Neil Shenvi - Apologetics

The Moral Argument - part 3

This is the manuscript from a talk that I gave to Ratio Christi at NCState. The slides and audio from the talk can be found on YouTube here.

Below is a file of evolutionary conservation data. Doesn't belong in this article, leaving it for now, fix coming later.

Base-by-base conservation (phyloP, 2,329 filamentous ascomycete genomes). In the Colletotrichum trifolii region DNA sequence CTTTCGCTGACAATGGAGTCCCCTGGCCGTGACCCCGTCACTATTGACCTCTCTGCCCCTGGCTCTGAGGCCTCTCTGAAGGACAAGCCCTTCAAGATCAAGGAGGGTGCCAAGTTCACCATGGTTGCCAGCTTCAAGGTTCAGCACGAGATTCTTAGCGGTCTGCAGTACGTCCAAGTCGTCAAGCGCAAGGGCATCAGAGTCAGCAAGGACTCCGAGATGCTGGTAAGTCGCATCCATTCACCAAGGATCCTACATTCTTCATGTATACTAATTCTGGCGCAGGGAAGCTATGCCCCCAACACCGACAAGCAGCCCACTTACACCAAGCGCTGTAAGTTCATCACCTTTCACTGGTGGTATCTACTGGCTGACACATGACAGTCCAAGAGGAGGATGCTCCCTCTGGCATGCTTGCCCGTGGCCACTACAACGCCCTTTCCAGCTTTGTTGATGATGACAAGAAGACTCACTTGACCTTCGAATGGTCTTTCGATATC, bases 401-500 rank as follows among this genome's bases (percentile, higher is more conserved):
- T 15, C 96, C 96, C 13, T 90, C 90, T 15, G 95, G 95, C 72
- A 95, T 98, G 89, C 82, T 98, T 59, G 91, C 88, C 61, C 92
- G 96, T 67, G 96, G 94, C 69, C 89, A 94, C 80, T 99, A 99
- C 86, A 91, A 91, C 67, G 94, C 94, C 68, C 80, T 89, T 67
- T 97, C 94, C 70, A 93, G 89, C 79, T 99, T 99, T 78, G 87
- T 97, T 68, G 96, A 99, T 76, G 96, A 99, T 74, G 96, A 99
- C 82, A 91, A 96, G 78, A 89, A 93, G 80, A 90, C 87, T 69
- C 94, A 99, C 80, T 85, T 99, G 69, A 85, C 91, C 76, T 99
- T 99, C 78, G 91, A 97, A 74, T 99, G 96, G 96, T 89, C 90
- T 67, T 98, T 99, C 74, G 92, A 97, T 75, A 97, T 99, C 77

This is part 3 of a five-part talk on the moral argument for God's existence. In the last section, I defended the first premise of the moral argument: if God does not exist, then objective moral values and duties do not exist. In this section, I'd like to examine the second premise: the claim that objective moral values and duties do in fact exist. How can we defend this premise? What evidence we have to support it? And what problems do we run into if we deny this claim? First, it's important to recognize that certain beliefs are properly basic, which means that they do not depend for their justification on other beliefs. For example, our belief that the external universe exists -that we're not just living in the Matrix-, our belief that other people have minds, our belief that our memory is reliable and that the universe wasn't created ten seconds ago, all of these beliefs are properly basic. We accept them as true without appealing to other more basic beliefs to justify them. A belief in the existence of objective moral facts is such a belief. Right and wrong and good and evil are basic categories immediately accessible to human beings. I need not justify this belief by an appeal to other yet more basic beliefs. However, I believe we can go further. Although the existence of moral facts is a properly basic belief, I want to present five pieces of empirical evidence supporting the claim that objective moral facts exist and are immediately perceptible to human beings. In this argument, we're using something called abductive reasoning, or inference to the best explanation: we want to find the best explanation for these five pieces of evidence. My claim is the evidence is better explained by the hypothesis that objective moral facts exist than by any other hypothesis.